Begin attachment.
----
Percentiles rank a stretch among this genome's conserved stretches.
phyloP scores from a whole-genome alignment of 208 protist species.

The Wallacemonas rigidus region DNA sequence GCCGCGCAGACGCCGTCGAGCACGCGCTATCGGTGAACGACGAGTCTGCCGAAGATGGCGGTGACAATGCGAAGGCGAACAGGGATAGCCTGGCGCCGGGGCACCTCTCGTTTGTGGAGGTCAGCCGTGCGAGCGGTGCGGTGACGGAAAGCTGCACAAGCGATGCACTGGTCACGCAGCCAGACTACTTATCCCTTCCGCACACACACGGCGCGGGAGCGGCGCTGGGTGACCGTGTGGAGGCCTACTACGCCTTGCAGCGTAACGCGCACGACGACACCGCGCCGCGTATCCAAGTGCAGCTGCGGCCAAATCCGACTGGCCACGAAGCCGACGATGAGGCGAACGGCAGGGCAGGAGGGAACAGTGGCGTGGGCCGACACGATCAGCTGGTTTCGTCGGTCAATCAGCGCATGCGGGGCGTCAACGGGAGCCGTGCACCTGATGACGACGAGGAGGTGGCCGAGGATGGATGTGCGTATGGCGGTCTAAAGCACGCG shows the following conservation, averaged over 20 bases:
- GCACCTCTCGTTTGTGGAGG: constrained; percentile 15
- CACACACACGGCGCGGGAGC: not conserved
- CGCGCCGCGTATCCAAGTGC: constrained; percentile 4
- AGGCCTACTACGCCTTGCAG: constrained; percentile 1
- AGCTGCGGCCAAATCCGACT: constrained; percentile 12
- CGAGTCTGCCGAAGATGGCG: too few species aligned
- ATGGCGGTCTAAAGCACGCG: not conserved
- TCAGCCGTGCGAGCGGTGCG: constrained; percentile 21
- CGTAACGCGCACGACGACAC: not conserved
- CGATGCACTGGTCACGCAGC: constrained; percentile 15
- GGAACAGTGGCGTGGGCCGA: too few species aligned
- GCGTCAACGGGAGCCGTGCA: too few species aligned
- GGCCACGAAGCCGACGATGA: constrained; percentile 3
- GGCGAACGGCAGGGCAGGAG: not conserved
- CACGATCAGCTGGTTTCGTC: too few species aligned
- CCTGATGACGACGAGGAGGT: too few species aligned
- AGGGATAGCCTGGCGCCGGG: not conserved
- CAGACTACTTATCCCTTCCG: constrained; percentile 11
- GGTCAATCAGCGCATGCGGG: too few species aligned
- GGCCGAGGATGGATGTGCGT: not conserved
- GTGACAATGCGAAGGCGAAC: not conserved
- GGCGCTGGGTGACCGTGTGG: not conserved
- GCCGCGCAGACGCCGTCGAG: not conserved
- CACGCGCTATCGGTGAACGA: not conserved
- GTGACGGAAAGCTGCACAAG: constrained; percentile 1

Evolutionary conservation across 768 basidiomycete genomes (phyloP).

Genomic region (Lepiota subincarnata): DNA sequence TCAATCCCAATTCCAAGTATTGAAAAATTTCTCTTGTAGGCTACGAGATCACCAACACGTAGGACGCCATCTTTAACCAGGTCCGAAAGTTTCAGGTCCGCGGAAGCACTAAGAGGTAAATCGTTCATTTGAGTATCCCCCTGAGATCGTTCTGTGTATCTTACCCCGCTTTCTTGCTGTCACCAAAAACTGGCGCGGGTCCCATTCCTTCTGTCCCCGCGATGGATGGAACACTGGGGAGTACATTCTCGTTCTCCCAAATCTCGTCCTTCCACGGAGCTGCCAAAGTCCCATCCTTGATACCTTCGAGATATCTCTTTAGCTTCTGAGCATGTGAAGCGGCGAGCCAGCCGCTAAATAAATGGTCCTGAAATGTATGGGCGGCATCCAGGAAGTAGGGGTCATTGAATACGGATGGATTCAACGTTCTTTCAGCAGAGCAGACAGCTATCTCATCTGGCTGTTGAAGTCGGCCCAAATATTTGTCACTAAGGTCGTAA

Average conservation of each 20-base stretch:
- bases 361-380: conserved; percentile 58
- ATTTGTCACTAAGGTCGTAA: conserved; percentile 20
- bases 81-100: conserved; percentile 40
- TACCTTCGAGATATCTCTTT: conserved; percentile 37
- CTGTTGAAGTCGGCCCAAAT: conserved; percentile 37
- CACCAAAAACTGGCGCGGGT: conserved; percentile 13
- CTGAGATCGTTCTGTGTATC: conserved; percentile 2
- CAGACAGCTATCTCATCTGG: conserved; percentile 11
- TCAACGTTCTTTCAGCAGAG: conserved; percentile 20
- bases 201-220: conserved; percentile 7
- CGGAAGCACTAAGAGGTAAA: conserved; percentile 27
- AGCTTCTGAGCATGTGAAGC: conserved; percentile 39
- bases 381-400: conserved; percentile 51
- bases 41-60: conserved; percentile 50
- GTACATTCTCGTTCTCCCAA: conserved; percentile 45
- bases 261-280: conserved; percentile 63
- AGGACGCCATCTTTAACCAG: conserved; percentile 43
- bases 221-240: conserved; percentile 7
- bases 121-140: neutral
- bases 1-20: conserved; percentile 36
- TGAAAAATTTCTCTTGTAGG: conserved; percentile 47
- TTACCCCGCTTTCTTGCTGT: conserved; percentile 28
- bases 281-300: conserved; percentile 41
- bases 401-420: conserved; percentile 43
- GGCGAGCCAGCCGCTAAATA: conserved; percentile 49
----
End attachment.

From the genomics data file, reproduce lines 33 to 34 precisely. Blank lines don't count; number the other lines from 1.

- ATTTGTCACTAAGGTCGTAA: conserved; percentile 20
- bases 81-100: conserved; percentile 40